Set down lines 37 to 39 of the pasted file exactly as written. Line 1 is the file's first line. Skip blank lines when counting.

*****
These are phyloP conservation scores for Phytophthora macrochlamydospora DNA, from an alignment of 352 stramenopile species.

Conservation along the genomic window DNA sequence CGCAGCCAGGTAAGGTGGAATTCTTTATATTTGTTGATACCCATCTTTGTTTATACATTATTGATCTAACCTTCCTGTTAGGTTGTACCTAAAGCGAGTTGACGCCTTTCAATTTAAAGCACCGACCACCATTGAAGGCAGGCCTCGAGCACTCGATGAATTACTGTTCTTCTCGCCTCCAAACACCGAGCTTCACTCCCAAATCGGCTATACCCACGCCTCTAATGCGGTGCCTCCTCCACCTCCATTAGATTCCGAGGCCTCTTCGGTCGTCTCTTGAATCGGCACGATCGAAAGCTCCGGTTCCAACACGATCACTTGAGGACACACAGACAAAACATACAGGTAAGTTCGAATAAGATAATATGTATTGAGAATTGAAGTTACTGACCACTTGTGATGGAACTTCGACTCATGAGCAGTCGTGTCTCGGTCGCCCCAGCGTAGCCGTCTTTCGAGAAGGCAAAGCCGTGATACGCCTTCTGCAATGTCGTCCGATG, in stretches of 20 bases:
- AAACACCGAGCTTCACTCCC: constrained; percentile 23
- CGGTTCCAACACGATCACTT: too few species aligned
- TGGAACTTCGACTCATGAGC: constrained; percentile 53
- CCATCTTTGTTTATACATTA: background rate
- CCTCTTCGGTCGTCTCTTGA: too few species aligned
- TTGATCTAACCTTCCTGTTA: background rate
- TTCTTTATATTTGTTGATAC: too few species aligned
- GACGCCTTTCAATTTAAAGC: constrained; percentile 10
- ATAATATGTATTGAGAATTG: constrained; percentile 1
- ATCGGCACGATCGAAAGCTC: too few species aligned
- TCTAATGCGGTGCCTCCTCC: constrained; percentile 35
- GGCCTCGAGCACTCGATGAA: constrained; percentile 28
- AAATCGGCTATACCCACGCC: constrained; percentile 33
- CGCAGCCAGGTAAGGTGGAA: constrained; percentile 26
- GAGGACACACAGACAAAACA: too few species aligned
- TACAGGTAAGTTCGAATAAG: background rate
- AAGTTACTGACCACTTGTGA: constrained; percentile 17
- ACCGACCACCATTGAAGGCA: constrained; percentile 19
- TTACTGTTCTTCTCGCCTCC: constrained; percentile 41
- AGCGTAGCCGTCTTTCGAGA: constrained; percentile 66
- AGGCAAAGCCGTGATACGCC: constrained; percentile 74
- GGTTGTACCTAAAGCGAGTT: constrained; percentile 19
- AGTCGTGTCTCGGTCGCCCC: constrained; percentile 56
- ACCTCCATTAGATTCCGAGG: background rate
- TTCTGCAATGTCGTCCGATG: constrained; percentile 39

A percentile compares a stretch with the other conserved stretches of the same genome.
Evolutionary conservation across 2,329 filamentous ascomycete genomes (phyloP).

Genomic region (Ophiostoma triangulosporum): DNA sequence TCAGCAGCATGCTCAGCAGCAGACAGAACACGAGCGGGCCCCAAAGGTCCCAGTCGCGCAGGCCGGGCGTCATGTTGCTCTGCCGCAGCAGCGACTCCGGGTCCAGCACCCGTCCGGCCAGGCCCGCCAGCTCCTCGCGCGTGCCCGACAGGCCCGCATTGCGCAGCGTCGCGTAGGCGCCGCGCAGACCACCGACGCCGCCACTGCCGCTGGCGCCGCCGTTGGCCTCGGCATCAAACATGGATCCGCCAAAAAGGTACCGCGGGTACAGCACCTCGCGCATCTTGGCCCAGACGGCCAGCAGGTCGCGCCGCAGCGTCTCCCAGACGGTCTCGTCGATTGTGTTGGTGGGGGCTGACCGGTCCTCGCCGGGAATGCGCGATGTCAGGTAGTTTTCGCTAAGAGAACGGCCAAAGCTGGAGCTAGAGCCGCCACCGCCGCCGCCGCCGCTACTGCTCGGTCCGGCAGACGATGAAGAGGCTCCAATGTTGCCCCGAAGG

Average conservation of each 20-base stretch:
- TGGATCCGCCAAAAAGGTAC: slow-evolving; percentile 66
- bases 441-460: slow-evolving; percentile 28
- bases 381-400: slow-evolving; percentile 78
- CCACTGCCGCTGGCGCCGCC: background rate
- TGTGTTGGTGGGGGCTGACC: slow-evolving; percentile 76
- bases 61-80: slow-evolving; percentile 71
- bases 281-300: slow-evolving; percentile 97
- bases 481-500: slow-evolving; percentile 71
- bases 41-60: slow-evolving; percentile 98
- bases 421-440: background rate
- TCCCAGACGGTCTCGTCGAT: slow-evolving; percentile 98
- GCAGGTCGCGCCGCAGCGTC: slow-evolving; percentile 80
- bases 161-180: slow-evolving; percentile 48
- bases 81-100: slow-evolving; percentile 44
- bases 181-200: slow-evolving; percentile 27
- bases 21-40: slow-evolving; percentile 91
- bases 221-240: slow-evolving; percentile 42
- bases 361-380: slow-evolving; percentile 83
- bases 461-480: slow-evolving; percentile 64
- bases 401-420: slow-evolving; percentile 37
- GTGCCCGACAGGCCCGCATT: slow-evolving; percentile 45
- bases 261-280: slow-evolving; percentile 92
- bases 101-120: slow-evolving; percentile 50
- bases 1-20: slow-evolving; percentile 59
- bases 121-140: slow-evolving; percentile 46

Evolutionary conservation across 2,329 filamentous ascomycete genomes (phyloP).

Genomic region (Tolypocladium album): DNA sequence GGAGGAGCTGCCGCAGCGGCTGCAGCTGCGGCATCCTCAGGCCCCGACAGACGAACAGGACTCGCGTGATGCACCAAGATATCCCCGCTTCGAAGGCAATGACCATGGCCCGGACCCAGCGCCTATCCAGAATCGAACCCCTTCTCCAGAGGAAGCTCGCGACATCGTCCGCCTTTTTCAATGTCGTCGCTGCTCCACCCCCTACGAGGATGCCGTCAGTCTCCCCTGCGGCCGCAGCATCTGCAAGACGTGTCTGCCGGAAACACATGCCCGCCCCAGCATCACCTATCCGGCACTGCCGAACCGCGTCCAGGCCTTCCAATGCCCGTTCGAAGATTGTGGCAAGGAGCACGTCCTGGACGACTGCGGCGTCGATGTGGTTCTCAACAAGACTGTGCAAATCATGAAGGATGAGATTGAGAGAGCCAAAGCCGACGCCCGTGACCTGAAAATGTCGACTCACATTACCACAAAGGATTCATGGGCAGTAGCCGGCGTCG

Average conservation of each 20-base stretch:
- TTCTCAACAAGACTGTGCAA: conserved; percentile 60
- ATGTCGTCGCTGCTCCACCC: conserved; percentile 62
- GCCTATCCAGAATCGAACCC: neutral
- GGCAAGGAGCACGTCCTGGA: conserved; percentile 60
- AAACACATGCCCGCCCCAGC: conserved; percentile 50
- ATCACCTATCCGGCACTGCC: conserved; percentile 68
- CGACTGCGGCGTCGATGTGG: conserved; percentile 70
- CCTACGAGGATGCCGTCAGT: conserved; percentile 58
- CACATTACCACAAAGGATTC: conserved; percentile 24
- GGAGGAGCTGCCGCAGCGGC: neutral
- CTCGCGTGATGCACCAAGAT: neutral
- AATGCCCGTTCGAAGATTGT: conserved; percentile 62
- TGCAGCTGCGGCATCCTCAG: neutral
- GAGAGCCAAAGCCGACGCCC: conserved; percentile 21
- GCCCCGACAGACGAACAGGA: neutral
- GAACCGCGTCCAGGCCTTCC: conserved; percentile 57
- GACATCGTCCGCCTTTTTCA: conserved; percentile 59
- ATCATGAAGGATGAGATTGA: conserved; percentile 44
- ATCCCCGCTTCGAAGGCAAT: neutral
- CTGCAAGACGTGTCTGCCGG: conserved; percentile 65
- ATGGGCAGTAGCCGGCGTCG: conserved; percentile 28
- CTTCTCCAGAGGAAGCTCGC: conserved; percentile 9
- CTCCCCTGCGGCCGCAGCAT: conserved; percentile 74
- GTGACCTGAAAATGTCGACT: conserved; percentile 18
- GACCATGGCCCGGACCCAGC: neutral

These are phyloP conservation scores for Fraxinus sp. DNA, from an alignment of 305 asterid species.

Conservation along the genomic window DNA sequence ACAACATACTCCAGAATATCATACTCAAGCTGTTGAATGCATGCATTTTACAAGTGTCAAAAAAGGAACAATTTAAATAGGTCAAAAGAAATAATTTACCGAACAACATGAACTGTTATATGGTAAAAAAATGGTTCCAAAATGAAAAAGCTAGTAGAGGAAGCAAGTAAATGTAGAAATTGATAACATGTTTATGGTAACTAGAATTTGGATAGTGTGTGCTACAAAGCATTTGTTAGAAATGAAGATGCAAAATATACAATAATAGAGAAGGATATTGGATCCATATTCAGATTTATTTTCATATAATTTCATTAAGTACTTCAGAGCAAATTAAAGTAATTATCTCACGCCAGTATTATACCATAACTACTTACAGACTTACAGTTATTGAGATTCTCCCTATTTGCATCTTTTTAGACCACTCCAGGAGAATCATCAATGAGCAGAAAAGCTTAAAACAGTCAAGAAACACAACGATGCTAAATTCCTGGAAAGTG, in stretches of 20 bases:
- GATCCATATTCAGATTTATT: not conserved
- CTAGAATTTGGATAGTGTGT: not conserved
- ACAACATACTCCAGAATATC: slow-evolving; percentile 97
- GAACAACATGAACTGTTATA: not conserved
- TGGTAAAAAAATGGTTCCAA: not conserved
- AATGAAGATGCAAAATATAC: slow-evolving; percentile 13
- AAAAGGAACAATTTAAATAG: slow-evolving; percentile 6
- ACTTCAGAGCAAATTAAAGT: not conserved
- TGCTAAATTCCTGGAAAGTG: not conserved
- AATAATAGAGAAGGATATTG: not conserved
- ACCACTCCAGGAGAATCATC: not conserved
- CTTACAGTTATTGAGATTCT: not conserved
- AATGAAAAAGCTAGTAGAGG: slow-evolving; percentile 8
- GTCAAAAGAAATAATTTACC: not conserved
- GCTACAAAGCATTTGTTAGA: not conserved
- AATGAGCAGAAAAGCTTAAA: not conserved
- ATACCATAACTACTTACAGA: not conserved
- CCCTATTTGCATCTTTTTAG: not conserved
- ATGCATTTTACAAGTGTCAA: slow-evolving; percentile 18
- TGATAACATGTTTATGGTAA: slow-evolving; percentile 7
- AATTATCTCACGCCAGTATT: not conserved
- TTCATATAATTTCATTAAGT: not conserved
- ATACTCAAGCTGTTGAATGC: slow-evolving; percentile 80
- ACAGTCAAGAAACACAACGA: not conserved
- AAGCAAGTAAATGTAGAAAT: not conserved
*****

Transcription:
- bases 61-80: slow-evolving; percentile 71
- bases 281-300: slow-evolving; percentile 97
- bases 481-500: slow-evolving; percentile 71